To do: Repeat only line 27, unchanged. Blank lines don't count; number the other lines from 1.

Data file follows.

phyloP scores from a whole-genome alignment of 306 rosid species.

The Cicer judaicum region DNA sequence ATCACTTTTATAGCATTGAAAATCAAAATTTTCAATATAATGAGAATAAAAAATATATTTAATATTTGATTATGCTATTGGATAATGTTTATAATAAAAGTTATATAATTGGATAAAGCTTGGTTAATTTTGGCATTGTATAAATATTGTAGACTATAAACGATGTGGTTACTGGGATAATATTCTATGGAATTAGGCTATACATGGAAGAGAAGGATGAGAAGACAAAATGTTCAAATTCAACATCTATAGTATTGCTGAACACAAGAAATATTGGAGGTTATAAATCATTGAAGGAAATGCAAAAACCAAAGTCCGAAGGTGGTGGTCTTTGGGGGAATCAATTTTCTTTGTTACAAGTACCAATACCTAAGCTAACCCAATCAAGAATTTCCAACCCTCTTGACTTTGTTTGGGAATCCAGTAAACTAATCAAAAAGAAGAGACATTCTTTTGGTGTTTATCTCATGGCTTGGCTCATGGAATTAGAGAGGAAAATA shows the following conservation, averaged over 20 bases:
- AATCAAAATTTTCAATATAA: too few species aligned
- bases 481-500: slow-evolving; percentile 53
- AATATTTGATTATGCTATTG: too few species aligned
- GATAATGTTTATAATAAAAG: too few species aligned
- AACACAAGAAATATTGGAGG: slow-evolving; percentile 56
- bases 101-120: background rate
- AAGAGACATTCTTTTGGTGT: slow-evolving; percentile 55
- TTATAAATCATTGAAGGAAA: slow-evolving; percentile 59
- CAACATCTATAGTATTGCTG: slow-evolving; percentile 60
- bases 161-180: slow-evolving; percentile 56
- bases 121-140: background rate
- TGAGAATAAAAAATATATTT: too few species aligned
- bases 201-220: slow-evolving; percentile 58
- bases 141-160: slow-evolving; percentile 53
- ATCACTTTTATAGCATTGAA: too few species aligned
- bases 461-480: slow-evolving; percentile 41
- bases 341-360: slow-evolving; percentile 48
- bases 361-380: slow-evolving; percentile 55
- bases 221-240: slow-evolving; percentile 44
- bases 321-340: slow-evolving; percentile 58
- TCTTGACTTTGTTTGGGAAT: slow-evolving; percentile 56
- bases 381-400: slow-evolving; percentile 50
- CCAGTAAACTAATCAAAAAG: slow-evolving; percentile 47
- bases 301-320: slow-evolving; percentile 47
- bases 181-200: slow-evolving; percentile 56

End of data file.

- bases 181-200: slow-evolving; percentile 56